From 2010 to 2014, researchers recruited 600 people aged 52 to 64 to participate in the case-control study. The frequency of colorectal advanced adenoma in 200 asymptomatic siblings of subjects with advanced adenomas was compared with 400 age-matched and sex-matched siblings of subjects with normal colonoscopies and no family history of colorectal cancer. Findings in both groups were validated by colonoscopy. Results show that subjects from the affected families had 6 times the chance of advanced adenoma compared with the subjects from the control group. They were also 3 times more likely to have adenoma of all kinds.
Researchers in HK conducted a retrospective cohort study on patients with aspirin-associated lower GI bleeding between 2000 and 2007. They were identified and clinical data of 295 patients were analyzed. Patients were divided into 2 groups (the Non-user group and Aspirin group) according to their cumulative exposure to aspirin during a 5-year period. The results showed that among aspirin users with a history of lower GI bleeding, discontinuation of aspirin would lead to a 61% increase in serious cardiovascular events including nonfatal myocardial infarction, nonfatal stroke, or death from vascular causes, while the risk of recurrent lower GI bleeding decreased by 63%.
From 2008 to 2010, researchers randomly selected 922 subjects to measure their liver fat and fibrosis. Among them, 658 subjects did not have fatty liver disease. After 3 years, 565 of those without fatty liver disease were invited to take the tests again. The result indicated that 76 out of 565 participants developed new NAFLD. Therefore, it is suggested that incidence of NAFLD in Hong Kong is 13.5% over 3 to 5 years.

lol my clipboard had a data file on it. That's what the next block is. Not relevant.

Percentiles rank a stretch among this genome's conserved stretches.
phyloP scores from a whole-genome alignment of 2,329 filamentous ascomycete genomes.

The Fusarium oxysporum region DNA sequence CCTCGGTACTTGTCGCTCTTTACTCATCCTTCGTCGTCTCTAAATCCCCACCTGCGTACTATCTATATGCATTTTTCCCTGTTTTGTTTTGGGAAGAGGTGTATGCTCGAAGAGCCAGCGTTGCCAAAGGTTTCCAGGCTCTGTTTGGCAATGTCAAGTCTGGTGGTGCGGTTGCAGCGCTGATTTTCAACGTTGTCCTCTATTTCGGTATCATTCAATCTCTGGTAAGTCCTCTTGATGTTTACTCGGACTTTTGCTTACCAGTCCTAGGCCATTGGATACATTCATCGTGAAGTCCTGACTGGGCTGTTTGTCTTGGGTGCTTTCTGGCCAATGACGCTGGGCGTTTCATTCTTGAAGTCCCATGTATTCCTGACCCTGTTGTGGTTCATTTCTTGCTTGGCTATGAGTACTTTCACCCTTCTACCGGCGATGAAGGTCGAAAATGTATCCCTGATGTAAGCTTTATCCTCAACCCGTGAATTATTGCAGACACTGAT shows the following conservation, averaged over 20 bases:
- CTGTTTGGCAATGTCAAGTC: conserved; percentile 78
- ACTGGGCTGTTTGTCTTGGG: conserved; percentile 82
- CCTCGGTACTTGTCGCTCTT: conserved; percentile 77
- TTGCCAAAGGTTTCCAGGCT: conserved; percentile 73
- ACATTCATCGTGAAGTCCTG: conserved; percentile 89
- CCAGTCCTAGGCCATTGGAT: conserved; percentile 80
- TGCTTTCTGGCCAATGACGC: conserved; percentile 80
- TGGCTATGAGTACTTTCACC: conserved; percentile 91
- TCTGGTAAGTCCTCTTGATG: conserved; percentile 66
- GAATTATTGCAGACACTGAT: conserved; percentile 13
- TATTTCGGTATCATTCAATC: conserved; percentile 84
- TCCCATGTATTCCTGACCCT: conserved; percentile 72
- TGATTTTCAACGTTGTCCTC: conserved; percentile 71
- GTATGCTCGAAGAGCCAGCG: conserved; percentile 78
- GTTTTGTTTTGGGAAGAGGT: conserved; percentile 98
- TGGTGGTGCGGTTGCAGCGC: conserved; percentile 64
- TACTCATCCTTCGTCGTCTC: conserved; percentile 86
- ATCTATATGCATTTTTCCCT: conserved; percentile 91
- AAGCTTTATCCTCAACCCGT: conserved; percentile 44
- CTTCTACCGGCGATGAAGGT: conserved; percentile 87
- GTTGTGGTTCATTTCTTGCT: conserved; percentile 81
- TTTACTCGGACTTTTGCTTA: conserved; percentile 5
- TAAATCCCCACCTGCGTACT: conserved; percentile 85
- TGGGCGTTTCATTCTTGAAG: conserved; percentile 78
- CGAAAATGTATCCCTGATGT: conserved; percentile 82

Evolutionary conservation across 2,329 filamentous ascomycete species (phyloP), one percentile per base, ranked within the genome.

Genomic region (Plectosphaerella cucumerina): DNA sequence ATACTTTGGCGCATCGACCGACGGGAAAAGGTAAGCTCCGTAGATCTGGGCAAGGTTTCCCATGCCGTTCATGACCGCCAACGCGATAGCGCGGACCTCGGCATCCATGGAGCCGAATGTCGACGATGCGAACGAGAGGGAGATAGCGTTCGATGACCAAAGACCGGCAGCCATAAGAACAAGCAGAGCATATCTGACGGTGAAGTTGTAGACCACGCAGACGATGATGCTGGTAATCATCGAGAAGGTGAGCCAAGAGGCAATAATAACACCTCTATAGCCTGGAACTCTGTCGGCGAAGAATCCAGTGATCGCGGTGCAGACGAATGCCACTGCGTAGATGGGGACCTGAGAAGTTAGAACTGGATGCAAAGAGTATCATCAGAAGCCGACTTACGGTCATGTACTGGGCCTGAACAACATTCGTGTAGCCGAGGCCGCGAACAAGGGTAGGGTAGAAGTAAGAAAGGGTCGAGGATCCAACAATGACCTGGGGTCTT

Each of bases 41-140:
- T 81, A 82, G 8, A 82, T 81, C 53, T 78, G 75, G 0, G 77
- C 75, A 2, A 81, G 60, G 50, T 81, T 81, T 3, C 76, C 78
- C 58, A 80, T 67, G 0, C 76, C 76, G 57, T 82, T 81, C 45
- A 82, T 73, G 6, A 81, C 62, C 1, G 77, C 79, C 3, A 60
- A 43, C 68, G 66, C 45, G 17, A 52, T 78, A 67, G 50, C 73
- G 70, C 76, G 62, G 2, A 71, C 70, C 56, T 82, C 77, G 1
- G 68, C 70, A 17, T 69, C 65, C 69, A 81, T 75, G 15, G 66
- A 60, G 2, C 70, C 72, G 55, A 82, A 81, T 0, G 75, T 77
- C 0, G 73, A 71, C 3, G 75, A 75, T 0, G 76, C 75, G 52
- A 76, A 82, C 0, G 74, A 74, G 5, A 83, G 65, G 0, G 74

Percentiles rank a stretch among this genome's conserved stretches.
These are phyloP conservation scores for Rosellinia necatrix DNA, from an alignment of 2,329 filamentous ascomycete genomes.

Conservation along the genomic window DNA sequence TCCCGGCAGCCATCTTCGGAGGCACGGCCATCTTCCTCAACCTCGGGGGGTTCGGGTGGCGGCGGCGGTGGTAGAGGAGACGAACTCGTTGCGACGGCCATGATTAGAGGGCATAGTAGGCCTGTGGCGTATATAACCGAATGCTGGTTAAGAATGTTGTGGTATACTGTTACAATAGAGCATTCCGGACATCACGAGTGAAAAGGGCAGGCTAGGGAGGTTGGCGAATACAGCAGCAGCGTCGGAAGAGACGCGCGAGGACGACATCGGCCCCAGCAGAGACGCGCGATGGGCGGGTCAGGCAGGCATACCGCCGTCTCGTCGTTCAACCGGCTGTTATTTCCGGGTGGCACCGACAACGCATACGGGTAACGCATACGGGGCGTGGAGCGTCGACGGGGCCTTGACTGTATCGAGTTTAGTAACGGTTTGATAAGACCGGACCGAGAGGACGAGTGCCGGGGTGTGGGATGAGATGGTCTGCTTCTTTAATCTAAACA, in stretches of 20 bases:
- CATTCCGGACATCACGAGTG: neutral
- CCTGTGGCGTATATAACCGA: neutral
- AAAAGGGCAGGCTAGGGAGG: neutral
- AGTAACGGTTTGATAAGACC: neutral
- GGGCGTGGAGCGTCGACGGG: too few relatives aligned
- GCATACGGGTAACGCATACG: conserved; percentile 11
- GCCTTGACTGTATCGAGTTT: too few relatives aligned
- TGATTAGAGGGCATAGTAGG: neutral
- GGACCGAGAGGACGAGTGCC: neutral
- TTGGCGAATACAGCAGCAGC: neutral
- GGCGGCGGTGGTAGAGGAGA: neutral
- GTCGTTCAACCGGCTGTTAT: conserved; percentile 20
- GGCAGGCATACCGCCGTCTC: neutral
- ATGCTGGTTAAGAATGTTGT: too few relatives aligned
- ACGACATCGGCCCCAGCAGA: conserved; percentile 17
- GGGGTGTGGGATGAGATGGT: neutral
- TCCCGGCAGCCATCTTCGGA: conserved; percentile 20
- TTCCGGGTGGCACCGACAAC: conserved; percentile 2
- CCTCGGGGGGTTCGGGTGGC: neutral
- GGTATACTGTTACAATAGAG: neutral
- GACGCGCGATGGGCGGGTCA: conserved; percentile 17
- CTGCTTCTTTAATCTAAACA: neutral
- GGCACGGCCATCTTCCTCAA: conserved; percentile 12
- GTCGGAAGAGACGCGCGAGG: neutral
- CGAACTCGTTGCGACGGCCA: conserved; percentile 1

Researchers in HK followed up 5700 participants in a bowel cancer screening programme who chose Fecal immunochemical Test (FIT) for annual screening for 4 years. Participants were given phone reminders and they found that the compliance rates to FIT were 95.1%, 79.9%, 66.2% and 68.4% at years one to four, respectively. Also, analysed from the data, male subjects, younger participants, smokers and those with positive family history of CRC were more likely to be non-compliant. To enhance screening effectiveness, individual reminders were suggested for those who are more likely to be screening non-compliance.
Researchers in HK analyzed data from 7,845 participants in a bowel cancer screening programme. Results showed that many participants changed their mind after the educational session about colorectal cancer and its related screening tools (27.1 % changing from colonoscopy to fecal immunochemical test (FIT) and 8 % changing from FIT to colonoscopy). Those with family history of CRC and high self-perception of CRC risk were more likely to choose colonoscopy and perception of overall health status, occupation, low income, younger age, and negative perceptions of CRC screening were associated with high probability to change screening choice. Detailed explanations by primary care physicians was suggested for those have higher probability to change decision to secure a more informed and considered choice.
Researchers in Hong Kong analyzed data from a bowel cancer screening programme for asymptomatic local Chinese. They could choose between fecal immunochemical test (FIT) and colonoscopy. Among 3430 participants, 48.7% chose FIT and 51.3% chose colonoscopy. Those with younger age, family history of bowel cancer and self-perceived poor health status preferred to choose colonoscopy.
Researchers form the CUHK has undergone a meta-analysis of prospective cohort studies from 28 different countries with 1.4million of participants in total. They found that smoking was associated with a significantly increased risk of bowel cancer. The associated risk was higher for men than that for women. It was also higher for ex-smokers than that for non-smokers. The association of tobacco consumption and bowel cancer risk appeared to be dose-related.
Researchers in Hong Kong have simulated a cost-effective analysis of routine fecal occult blood testing (FOBT), flexible sigmoidoscopy and colonoscopy. FOBT is found to be the most cost-effective for CRC screening in individuals aged 50 or above.
Researchers of Asia Pacific Working Group on Colorectal Cancer initiated a multinational multicenter bowel tumor study, 5464 people from Hong Kong, China, India, Indonesia, Japan, Malaysia, the Philippines, Singapore, South Korea, Taiwan, and Thailand had undergone colonoscopy screening. Advanced neoplasm was found in 9.4% of participants. Data shows that gender, age and ethnicity (When compared to Chinese, Japanese and Korean have higher risk) are associated with advanced neoplasm formation.